The latest readings represent a remarkable recovery in the public's views of the job market from the unprecedented 46-point plunge between the January (68%) and April 2020 (22%) readings. That April reading in the early weeks of the pandemic, though low, is not near the 8% to 10% lows recorded between 2009 and 2011, during and after the Great Recession that saw a sustained period of high unemployment.
Line graph. Percentage of Americans who think it is now a good time to find a quality job in the U.S., since 2001. The current 74% is the highest on record by two points. The previous high was 72% in August. In April 2020, the reading hit 22%, but it was lower during and after the 2007-2009 Great Recession.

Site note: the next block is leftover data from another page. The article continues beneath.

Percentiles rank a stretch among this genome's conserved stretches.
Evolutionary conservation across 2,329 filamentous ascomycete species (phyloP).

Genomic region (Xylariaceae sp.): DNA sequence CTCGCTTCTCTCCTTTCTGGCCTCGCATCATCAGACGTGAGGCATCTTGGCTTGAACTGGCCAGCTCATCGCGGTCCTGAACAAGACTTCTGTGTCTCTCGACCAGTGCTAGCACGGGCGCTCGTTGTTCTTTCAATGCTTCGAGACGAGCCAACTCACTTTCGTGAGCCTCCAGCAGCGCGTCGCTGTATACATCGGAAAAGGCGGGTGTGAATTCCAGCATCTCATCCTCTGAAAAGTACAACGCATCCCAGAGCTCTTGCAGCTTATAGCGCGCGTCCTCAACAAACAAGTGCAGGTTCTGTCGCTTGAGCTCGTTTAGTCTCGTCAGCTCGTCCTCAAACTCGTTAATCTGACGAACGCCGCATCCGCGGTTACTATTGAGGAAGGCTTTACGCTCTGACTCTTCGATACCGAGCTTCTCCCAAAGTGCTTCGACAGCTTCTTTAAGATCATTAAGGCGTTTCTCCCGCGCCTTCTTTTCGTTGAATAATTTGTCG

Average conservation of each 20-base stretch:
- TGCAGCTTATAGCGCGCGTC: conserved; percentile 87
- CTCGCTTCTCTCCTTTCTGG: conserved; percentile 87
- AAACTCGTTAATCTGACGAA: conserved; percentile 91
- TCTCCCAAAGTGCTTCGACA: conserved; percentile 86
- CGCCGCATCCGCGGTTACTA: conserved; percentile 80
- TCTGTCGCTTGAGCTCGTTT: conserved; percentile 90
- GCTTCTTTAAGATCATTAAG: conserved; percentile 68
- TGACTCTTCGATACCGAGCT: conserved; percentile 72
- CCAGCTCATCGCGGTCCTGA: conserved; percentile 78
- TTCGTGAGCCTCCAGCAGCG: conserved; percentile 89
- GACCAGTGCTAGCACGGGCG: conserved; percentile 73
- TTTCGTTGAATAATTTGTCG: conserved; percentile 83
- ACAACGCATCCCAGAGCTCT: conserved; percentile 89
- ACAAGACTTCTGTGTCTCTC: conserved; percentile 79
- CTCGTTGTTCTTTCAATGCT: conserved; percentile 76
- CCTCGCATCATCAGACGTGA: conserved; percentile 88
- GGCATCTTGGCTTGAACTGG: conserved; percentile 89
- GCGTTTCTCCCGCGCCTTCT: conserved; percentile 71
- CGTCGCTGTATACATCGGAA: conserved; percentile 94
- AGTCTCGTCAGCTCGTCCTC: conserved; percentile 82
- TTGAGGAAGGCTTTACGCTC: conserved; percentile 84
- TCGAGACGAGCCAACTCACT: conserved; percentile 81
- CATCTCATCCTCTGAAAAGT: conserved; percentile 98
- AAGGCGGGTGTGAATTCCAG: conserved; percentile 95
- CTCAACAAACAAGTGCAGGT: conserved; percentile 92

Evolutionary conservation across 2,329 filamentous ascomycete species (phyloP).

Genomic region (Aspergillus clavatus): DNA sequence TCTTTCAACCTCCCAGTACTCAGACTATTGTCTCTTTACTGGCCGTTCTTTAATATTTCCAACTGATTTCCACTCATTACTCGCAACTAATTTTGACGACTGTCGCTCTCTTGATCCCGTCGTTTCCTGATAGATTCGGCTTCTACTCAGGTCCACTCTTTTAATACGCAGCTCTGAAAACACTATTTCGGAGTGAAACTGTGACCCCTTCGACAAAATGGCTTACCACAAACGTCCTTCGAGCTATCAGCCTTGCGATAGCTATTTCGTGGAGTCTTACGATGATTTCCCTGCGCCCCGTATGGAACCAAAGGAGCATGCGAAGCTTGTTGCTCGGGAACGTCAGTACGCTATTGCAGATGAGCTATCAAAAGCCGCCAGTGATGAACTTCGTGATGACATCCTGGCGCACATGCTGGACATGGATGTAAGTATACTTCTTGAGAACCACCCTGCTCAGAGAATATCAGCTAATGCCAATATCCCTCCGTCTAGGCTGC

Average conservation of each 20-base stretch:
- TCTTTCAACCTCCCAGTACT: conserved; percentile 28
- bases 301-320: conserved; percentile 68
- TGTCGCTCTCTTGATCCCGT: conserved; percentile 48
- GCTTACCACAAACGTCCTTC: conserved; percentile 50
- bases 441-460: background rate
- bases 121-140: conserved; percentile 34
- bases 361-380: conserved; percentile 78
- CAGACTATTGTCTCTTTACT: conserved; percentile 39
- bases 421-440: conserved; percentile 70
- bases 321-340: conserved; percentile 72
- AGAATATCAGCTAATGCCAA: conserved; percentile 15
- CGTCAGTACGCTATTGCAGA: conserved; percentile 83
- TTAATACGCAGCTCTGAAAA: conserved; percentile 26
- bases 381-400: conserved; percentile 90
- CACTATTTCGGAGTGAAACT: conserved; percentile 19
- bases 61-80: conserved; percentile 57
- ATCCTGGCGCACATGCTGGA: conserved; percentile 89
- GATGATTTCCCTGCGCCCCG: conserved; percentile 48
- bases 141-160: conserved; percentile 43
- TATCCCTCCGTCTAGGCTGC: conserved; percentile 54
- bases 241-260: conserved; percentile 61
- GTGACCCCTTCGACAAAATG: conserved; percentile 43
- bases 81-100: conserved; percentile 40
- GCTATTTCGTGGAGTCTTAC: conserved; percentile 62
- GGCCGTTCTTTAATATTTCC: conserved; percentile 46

Americans' confidence in the nation's economy remains low and continues to decline, despite low unemployment, record-positive perceptions of the job market, solid economic growth as measured by the gross domestic product, and continued high stock values.
Throughout the past 19 months, confidence has fluctuated based on the trajectory of the pandemic and its effects on businesses and employment, as economic indicators such as the unemployment rate and GDP have shown large swings early in the pandemic and uneven trends since then. The latest economic confidence figures suggest the negative aspects of the economy -- particularly inflation but also the related increase in gas prices, a worker shortage and the supply chain challenges -- are outweighing the positive aspects of the economy.